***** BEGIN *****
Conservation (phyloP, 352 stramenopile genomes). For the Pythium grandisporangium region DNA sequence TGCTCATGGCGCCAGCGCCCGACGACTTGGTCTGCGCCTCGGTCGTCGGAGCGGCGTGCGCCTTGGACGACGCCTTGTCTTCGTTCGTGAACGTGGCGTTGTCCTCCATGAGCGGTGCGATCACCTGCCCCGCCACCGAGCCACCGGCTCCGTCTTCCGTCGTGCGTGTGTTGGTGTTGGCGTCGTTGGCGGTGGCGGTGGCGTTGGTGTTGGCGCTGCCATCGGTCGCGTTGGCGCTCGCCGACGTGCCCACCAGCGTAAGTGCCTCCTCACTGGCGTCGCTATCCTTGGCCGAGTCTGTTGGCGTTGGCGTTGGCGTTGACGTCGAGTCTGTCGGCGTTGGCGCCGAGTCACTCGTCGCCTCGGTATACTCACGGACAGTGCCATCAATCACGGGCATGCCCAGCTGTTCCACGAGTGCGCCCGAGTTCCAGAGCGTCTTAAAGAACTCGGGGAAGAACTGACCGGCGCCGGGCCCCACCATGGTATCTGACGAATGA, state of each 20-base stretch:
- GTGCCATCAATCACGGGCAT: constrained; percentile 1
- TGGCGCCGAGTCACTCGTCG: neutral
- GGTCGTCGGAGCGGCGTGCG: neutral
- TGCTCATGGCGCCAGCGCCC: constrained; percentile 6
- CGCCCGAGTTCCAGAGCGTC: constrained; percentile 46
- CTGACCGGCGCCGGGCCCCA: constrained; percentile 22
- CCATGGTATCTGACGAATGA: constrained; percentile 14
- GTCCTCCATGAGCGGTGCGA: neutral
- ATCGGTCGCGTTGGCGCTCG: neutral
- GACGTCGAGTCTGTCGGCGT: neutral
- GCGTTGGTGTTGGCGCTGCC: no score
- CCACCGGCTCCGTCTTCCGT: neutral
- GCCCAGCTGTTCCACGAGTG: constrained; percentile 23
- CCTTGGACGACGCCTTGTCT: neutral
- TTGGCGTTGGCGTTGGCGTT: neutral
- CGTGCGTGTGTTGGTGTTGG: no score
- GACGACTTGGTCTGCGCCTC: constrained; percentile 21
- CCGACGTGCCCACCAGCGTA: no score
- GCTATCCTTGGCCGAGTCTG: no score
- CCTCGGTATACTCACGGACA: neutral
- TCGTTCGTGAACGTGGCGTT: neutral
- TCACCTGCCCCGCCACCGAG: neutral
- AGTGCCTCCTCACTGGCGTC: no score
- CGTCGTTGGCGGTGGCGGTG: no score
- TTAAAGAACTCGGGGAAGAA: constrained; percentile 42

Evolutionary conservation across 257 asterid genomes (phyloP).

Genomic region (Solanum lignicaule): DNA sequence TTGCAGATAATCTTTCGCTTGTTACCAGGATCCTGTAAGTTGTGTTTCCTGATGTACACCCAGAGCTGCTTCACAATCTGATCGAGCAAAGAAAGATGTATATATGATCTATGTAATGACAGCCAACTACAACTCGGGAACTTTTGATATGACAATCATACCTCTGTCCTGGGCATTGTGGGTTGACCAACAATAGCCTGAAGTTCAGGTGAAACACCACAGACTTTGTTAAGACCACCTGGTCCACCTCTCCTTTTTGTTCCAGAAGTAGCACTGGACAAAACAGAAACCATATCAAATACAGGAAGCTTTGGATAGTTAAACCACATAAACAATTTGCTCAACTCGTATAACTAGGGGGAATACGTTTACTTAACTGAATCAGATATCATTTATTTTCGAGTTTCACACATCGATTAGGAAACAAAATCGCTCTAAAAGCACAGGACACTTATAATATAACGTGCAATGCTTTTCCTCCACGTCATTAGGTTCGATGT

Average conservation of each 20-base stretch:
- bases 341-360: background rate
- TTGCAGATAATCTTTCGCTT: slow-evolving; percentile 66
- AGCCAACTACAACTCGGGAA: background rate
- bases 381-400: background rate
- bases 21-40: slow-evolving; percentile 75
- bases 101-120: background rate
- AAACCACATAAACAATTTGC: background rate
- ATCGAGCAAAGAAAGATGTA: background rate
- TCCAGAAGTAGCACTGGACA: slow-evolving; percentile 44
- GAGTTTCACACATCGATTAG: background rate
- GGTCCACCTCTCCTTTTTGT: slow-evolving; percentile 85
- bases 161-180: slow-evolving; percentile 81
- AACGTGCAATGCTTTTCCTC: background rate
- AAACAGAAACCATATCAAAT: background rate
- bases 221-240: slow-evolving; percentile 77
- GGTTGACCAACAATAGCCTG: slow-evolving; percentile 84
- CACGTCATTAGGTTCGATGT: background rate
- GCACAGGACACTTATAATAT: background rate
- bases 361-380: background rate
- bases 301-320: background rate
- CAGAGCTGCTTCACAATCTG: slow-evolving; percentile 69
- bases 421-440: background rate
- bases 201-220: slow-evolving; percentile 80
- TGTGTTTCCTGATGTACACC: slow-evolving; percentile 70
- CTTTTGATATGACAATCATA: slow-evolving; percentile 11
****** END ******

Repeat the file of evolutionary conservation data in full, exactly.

Conservation (phyloP, 352 stramenopile genomes). For the Pythium grandisporangium region DNA sequence TGCTCATGGCGCCAGCGCCCGACGACTTGGTCTGCGCCTCGGTCGTCGGAGCGGCGTGCGCCTTGGACGACGCCTTGTCTTCGTTCGTGAACGTGGCGTTGTCCTCCATGAGCGGTGCGATCACCTGCCCCGCCACCGAGCCACCGGCTCCGTCTTCCGTCGTGCGTGTGTTGGTGTTGGCGTCGTTGGCGGTGGCGGTGGCGTTGGTGTTGGCGCTGCCATCGGTCGCGTTGGCGCTCGCCGACGTGCCCACCAGCGTAAGTGCCTCCTCACTGGCGTCGCTATCCTTGGCCGAGTCTGTTGGCGTTGGCGTTGGCGTTGACGTCGAGTCTGTCGGCGTTGGCGCCGAGTCACTCGTCGCCTCGGTATACTCACGGACAGTGCCATCAATCACGGGCATGCCCAGCTGTTCCACGAGTGCGCCCGAGTTCCAGAGCGTCTTAAAGAACTCGGGGAAGAACTGACCGGCGCCGGGCCCCACCATGGTATCTGACGAATGA, state of each 20-base stretch:
- GTGCCATCAATCACGGGCAT: constrained; percentile 1
- TGGCGCCGAGTCACTCGTCG: neutral
- GGTCGTCGGAGCGGCGTGCG: neutral
- TGCTCATGGCGCCAGCGCCC: constrained; percentile 6
- CGCCCGAGTTCCAGAGCGTC: constrained; percentile 46
- CTGACCGGCGCCGGGCCCCA: constrained; percentile 22
- CCATGGTATCTGACGAATGA: constrained; percentile 14
- GTCCTCCATGAGCGGTGCGA: neutral
- ATCGGTCGCGTTGGCGCTCG: neutral
- GACGTCGAGTCTGTCGGCGT: neutral
- GCGTTGGTGTTGGCGCTGCC: no score
- CCACCGGCTCCGTCTTCCGT: neutral
- GCCCAGCTGTTCCACGAGTG: constrained; percentile 23
- CCTTGGACGACGCCTTGTCT: neutral
- TTGGCGTTGGCGTTGGCGTT: neutral
- CGTGCGTGTGTTGGTGTTGG: no score
- GACGACTTGGTCTGCGCCTC: constrained; percentile 21
- CCGACGTGCCCACCAGCGTA: no score
- GCTATCCTTGGCCGAGTCTG: no score
- CCTCGGTATACTCACGGACA: neutral
- TCGTTCGTGAACGTGGCGTT: neutral
- TCACCTGCCCCGCCACCGAG: neutral
- AGTGCCTCCTCACTGGCGTC: no score
- CGTCGTTGGCGGTGGCGGTG: no score
- TTAAAGAACTCGGGGAAGAA: constrained; percentile 42

Evolutionary conservation across 257 asterid genomes (phyloP).

Genomic region (Solanum lignicaule): DNA sequence TTGCAGATAATCTTTCGCTTGTTACCAGGATCCTGTAAGTTGTGTTTCCTGATGTACACCCAGAGCTGCTTCACAATCTGATCGAGCAAAGAAAGATGTATATATGATCTATGTAATGACAGCCAACTACAACTCGGGAACTTTTGATATGACAATCATACCTCTGTCCTGGGCATTGTGGGTTGACCAACAATAGCCTGAAGTTCAGGTGAAACACCACAGACTTTGTTAAGACCACCTGGTCCACCTCTCCTTTTTGTTCCAGAAGTAGCACTGGACAAAACAGAAACCATATCAAATACAGGAAGCTTTGGATAGTTAAACCACATAAACAATTTGCTCAACTCGTATAACTAGGGGGAATACGTTTACTTAACTGAATCAGATATCATTTATTTTCGAGTTTCACACATCGATTAGGAAACAAAATCGCTCTAAAAGCACAGGACACTTATAATATAACGTGCAATGCTTTTCCTCCACGTCATTAGGTTCGATGT

Average conservation of each 20-base stretch:
- bases 341-360: background rate
- TTGCAGATAATCTTTCGCTT: slow-evolving; percentile 66
- AGCCAACTACAACTCGGGAA: background rate
- bases 381-400: background rate
- bases 21-40: slow-evolving; percentile 75
- bases 101-120: background rate
- AAACCACATAAACAATTTGC: background rate
- ATCGAGCAAAGAAAGATGTA: background rate
- TCCAGAAGTAGCACTGGACA: slow-evolving; percentile 44
- GAGTTTCACACATCGATTAG: background rate
- GGTCCACCTCTCCTTTTTGT: slow-evolving; percentile 85
- bases 161-180: slow-evolving; percentile 81
- AACGTGCAATGCTTTTCCTC: background rate
- AAACAGAAACCATATCAAAT: background rate
- bases 221-240: slow-evolving; percentile 77
- GGTTGACCAACAATAGCCTG: slow-evolving; percentile 84
- CACGTCATTAGGTTCGATGT: background rate
- GCACAGGACACTTATAATAT: background rate
- bases 361-380: background rate
- bases 301-320: background rate
- CAGAGCTGCTTCACAATCTG: slow-evolving; percentile 69
- bases 421-440: background rate
- bases 201-220: slow-evolving; percentile 80
- TGTGTTTCCTGATGTACACC: slow-evolving; percentile 70
- CTTTTGATATGACAATCATA: slow-evolving; percentile 11